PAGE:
NASA’s New Horizons spacecraft provides us with an up-close look at Pluto’s largest moon, Charon. This footage was captured on July 13, 2015, from a distance of 289,000 miles (466,000 kilometers), and was combined with color information obtained by New Horizons’ Ralph instrument on the same day. The marking you see in Charon’s north polar region is a thin deposit of dark material over a distinct, sharply bounded, angular feature. Continue reading for another video and more information.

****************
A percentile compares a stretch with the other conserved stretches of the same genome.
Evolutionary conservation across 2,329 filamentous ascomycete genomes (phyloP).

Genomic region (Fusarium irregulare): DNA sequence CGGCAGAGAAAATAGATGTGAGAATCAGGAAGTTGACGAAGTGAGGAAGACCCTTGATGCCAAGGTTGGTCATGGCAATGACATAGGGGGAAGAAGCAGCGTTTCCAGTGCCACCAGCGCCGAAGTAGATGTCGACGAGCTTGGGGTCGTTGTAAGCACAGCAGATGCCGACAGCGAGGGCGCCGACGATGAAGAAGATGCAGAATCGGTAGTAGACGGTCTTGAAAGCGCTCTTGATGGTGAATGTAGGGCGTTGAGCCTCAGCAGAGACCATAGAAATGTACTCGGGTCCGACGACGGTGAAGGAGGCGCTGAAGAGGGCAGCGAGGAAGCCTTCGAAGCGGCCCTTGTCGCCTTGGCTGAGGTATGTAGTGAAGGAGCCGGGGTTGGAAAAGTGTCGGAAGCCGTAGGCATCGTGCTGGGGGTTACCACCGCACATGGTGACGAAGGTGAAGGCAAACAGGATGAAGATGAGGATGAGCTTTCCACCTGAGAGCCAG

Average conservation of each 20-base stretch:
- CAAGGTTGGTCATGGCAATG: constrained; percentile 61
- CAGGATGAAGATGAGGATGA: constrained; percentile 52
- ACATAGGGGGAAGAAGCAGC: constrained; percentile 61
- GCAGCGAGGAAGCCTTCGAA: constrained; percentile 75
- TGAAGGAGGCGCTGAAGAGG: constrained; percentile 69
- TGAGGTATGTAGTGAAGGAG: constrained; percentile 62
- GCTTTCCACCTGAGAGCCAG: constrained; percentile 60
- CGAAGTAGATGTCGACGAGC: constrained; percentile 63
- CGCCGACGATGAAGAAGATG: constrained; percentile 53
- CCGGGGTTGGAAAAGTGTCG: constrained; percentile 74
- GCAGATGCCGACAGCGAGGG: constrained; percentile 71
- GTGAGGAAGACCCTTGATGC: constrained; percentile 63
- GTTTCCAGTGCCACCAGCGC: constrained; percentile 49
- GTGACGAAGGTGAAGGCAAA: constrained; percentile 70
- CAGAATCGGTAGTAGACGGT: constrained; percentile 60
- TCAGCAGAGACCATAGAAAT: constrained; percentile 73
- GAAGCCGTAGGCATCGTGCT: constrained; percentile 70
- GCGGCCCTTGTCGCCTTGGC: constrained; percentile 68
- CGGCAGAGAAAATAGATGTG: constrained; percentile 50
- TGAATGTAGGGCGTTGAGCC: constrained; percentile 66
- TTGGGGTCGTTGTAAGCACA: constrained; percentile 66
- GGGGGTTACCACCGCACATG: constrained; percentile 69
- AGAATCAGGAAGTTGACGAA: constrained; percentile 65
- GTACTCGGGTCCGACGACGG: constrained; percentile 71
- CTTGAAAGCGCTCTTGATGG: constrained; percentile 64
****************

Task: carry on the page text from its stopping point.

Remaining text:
“We know that Charon’s surface is too cold for anything other than solids to exist, and the surface isn’t subject to extreme changes in temperature and/or pressure, so it is unlikely significant phase transitions are occurring. Instead, we think that the color variation is due to a change in surface composition, which leads to the conclusion that the surface of Charon�s northern polar region is made up of different material than the rest of Charon,” reports NASA.